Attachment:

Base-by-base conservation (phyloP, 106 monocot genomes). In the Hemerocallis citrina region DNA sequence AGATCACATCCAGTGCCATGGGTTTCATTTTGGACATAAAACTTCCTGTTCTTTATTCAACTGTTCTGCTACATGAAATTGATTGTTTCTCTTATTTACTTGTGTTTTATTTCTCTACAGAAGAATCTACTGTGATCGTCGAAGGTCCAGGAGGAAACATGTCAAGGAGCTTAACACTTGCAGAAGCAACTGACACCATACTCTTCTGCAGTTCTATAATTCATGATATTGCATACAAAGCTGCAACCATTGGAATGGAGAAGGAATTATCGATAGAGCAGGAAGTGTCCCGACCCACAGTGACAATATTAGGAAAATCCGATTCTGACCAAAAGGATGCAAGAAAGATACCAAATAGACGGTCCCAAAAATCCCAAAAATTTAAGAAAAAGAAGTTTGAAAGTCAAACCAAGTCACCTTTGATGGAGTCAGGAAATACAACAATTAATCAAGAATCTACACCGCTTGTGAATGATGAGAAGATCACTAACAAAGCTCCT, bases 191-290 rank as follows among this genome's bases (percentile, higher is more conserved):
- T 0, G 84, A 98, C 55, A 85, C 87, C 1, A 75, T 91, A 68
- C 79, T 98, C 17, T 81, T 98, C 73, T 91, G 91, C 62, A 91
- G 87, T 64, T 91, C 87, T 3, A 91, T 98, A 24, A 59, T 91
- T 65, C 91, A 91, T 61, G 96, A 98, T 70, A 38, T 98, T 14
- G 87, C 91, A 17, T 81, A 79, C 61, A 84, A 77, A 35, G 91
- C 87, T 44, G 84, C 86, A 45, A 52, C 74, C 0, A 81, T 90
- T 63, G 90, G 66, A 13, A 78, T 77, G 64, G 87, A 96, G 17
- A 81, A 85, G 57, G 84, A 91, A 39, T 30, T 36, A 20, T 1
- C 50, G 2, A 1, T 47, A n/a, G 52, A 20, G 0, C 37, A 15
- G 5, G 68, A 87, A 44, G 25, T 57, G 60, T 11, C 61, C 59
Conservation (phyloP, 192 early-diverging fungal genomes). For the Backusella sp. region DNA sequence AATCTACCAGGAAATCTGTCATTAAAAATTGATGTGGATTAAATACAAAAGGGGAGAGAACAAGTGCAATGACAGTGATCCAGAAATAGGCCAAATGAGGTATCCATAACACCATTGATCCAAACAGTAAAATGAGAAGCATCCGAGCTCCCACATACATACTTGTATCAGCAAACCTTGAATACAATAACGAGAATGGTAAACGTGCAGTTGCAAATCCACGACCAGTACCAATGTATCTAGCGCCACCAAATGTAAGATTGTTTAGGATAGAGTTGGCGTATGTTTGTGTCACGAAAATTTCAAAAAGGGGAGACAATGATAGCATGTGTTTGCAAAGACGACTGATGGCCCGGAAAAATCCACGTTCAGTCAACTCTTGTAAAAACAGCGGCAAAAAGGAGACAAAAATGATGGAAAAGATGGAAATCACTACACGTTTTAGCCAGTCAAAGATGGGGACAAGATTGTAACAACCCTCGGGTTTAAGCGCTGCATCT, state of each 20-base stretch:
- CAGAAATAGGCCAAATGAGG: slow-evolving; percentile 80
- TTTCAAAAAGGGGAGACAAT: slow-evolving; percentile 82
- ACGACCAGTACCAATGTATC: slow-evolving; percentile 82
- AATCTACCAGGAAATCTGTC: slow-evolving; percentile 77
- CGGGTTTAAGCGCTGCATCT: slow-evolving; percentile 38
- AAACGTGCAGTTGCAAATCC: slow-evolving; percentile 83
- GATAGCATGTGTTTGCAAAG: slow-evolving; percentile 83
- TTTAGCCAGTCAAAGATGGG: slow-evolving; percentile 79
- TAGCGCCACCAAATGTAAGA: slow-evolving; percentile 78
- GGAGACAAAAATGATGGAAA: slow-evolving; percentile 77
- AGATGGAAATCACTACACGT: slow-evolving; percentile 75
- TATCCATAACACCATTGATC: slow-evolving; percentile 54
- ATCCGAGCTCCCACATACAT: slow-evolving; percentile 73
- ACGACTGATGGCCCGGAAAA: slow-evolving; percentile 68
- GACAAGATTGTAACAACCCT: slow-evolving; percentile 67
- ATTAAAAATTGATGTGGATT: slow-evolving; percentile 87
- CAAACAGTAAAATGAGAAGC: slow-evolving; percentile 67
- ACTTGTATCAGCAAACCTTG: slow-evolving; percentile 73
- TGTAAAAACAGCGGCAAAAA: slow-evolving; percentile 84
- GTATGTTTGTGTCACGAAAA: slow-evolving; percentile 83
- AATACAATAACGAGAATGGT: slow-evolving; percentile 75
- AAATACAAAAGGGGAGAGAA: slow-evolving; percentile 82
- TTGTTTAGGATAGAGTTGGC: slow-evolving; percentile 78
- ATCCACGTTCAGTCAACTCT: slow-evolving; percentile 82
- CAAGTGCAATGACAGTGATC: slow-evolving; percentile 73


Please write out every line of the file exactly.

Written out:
Base-by-base conservation (phyloP, 106 monocot genomes). In the Hemerocallis citrina region DNA sequence AGATCACATCCAGTGCCATGGGTTTCATTTTGGACATAAAACTTCCTGTTCTTTATTCAACTGTTCTGCTACATGAAATTGATTGTTTCTCTTATTTACTTGTGTTTTATTTCTCTACAGAAGAATCTACTGTGATCGTCGAAGGTCCAGGAGGAAACATGTCAAGGAGCTTAACACTTGCAGAAGCAACTGACACCATACTCTTCTGCAGTTCTATAATTCATGATATTGCATACAAAGCTGCAACCATTGGAATGGAGAAGGAATTATCGATAGAGCAGGAAGTGTCCCGACCCACAGTGACAATATTAGGAAAATCCGATTCTGACCAAAAGGATGCAAGAAAGATACCAAATAGACGGTCCCAAAAATCCCAAAAATTTAAGAAAAAGAAGTTTGAAAGTCAAACCAAGTCACCTTTGATGGAGTCAGGAAATACAACAATTAATCAAGAATCTACACCGCTTGTGAATGATGAGAAGATCACTAACAAAGCTCCT, bases 191-290 rank as follows among this genome's bases (percentile, higher is more conserved):
- T 0, G 84, A 98, C 55, A 85, C 87, C 1, A 75, T 91, A 68
- C 79, T 98, C 17, T 81, T 98, C 73, T 91, G 91, C 62, A 91
- G 87, T 64, T 91, C 87, T 3, A 91, T 98, A 24, A 59, T 91
- T 65, C 91, A 91, T 61, G 96, A 98, T 70, A 38, T 98, T 14
- G 87, C 91, A 17, T 81, A 79, C 61, A 84, A 77, A 35, G 91
- C 87, T 44, G 84, C 86, A 45, A 52, C 74, C 0, A 81, T 90
- T 63, G 90, G 66, A 13, A 78, T 77, G 64, G 87, A 96, G 17
- A 81, A 85, G 57, G 84, A 91, A 39, T 30, T 36, A 20, T 1
- C 50, G 2, A 1, T 47, A n/a, G 52, A 20, G 0, C 37, A 15
- G 5, G 68, A 87, A 44, G 25, T 57, G 60, T 11, C 61, C 59
Conservation (phyloP, 192 early-diverging fungal genomes). For the Backusella sp. region DNA sequence AATCTACCAGGAAATCTGTCATTAAAAATTGATGTGGATTAAATACAAAAGGGGAGAGAACAAGTGCAATGACAGTGATCCAGAAATAGGCCAAATGAGGTATCCATAACACCATTGATCCAAACAGTAAAATGAGAAGCATCCGAGCTCCCACATACATACTTGTATCAGCAAACCTTGAATACAATAACGAGAATGGTAAACGTGCAGTTGCAAATCCACGACCAGTACCAATGTATCTAGCGCCACCAAATGTAAGATTGTTTAGGATAGAGTTGGCGTATGTTTGTGTCACGAAAATTTCAAAAAGGGGAGACAATGATAGCATGTGTTTGCAAAGACGACTGATGGCCCGGAAAAATCCACGTTCAGTCAACTCTTGTAAAAACAGCGGCAAAAAGGAGACAAAAATGATGGAAAAGATGGAAATCACTACACGTTTTAGCCAGTCAAAGATGGGGACAAGATTGTAACAACCCTCGGGTTTAAGCGCTGCATCT, state of each 20-base stretch:
- CAGAAATAGGCCAAATGAGG: slow-evolving; percentile 80
- TTTCAAAAAGGGGAGACAAT: slow-evolving; percentile 82
- ACGACCAGTACCAATGTATC: slow-evolving; percentile 82
- AATCTACCAGGAAATCTGTC: slow-evolving; percentile 77
- CGGGTTTAAGCGCTGCATCT: slow-evolving; percentile 38
- AAACGTGCAGTTGCAAATCC: slow-evolving; percentile 83
- GATAGCATGTGTTTGCAAAG: slow-evolving; percentile 83
- TTTAGCCAGTCAAAGATGGG: slow-evolving; percentile 79
- TAGCGCCACCAAATGTAAGA: slow-evolving; percentile 78
- GGAGACAAAAATGATGGAAA: slow-evolving; percentile 77
- AGATGGAAATCACTACACGT: slow-evolving; percentile 75
- TATCCATAACACCATTGATC: slow-evolving; percentile 54
- ATCCGAGCTCCCACATACAT: slow-evolving; percentile 73
- ACGACTGATGGCCCGGAAAA: slow-evolving; percentile 68
- GACAAGATTGTAACAACCCT: slow-evolving; percentile 67
- ATTAAAAATTGATGTGGATT: slow-evolving; percentile 87
- CAAACAGTAAAATGAGAAGC: slow-evolving; percentile 67
- ACTTGTATCAGCAAACCTTG: slow-evolving; percentile 73
- TGTAAAAACAGCGGCAAAAA: slow-evolving; percentile 84
- GTATGTTTGTGTCACGAAAA: slow-evolving; percentile 83
- AATACAATAACGAGAATGGT: slow-evolving; percentile 75
- AAATACAAAAGGGGAGAGAA: slow-evolving; percentile 82
- TTGTTTAGGATAGAGTTGGC: slow-evolving; percentile 78
- ATCCACGTTCAGTCAACTCT: slow-evolving; percentile 82
- CAAGTGCAATGACAGTGATC: slow-evolving; percentile 73